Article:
I believe most (or at least: many) users have passwords pretty much standard - they tend to use even literally the same password for most of the systems they access. This is insecure, of course, but the lack of need to remember multiple password, use a software to store them etc. causes it anyway.
Let's just assume the usual password of our John Doe is "johndoe1" - it consists of 8 characters, including a number.
Now, let's say we have a system that makes user choose a "strong" password. The password policy is to include capital leters, numbers and at lease one special character. This makes John modify his password from "johndoe1" to something like "JohnDoe_1" instead.
John does his stuff in the system then leaves, or is logged in automatically every time based on a cookie setting. Any of these scenarios does not require from him to use the password again for a long time. When John gets back to the system, he enters his login and the standard password ("johndoe1"), which of course does not work.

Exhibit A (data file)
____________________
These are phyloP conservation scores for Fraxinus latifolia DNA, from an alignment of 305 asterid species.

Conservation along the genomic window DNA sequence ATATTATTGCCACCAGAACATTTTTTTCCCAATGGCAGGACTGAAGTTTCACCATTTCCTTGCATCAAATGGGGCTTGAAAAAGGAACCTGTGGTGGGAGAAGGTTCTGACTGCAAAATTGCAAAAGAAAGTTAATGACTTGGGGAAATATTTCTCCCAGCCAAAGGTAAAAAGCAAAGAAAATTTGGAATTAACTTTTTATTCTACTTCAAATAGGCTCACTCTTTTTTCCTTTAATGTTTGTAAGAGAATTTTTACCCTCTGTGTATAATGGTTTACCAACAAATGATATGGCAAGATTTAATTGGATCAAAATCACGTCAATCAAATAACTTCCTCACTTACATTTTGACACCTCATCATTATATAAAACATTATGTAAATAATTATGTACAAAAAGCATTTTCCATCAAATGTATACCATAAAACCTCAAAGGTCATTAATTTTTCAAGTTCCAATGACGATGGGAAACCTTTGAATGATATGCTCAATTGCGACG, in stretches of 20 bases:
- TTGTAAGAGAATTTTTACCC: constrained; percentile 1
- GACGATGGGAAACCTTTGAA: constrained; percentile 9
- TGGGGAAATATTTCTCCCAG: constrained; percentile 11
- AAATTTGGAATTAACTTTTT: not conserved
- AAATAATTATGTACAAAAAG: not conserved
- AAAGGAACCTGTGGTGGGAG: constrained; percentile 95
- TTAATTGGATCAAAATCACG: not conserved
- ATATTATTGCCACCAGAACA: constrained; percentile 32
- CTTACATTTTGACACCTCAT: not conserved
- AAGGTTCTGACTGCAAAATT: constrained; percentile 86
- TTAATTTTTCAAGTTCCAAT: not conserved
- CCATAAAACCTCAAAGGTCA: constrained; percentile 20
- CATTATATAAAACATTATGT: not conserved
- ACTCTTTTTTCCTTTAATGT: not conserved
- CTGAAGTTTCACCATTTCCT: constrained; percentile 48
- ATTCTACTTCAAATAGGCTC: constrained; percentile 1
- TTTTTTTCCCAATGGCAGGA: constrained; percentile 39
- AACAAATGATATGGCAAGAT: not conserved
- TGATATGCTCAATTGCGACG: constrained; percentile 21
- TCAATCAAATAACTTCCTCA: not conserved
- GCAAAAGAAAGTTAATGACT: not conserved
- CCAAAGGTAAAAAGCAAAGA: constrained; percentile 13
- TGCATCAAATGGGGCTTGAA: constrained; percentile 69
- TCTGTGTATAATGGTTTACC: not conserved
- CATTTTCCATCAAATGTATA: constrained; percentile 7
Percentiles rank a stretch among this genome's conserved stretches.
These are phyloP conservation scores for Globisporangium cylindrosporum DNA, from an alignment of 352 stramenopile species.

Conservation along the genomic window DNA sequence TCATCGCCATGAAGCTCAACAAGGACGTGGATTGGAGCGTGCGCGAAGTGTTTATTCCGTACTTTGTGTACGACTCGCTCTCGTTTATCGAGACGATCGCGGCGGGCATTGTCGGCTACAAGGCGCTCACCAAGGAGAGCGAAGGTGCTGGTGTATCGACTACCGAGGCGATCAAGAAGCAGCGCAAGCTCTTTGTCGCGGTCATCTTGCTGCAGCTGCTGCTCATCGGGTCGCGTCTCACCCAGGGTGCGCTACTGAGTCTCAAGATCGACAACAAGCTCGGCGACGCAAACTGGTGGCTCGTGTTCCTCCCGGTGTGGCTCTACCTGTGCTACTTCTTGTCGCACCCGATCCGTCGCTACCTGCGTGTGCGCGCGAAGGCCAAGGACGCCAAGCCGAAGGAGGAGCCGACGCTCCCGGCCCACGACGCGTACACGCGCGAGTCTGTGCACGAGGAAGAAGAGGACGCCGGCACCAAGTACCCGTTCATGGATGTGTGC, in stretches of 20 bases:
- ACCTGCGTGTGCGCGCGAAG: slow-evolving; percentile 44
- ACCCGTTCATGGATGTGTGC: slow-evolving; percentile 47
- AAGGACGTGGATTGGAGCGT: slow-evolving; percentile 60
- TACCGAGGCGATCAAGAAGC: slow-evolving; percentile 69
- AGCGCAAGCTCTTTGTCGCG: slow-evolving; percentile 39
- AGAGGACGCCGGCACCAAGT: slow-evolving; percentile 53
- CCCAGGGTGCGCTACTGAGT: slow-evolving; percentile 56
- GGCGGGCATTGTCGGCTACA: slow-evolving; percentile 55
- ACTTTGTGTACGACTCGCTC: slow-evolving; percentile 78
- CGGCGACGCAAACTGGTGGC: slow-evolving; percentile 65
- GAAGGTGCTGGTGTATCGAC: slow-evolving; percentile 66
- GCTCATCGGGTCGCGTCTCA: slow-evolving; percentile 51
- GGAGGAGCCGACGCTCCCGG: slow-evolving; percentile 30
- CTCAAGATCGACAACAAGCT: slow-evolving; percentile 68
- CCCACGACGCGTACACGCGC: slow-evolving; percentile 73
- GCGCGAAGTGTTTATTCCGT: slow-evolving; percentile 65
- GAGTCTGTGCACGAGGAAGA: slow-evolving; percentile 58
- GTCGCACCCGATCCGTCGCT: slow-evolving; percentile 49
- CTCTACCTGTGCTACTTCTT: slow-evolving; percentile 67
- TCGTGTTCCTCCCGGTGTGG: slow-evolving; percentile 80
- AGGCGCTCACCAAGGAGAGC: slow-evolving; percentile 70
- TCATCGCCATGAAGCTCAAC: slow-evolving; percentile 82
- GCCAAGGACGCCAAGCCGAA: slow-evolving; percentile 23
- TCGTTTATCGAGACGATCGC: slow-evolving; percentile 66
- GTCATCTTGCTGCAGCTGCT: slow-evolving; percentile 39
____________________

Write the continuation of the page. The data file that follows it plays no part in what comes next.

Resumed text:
So he needs to reset the password. Some really nasty systems won't allow him using the password he had set before (e.g. Microsoft account, if memory serves), so he needs to come up with another one, which makes the situation even more problematic next time.
Should John be presented a clue about the password complexity at the login page? Would it prevent him form failing on log in process and thus make the whole experience significantly better? Are there any examples of such pattern?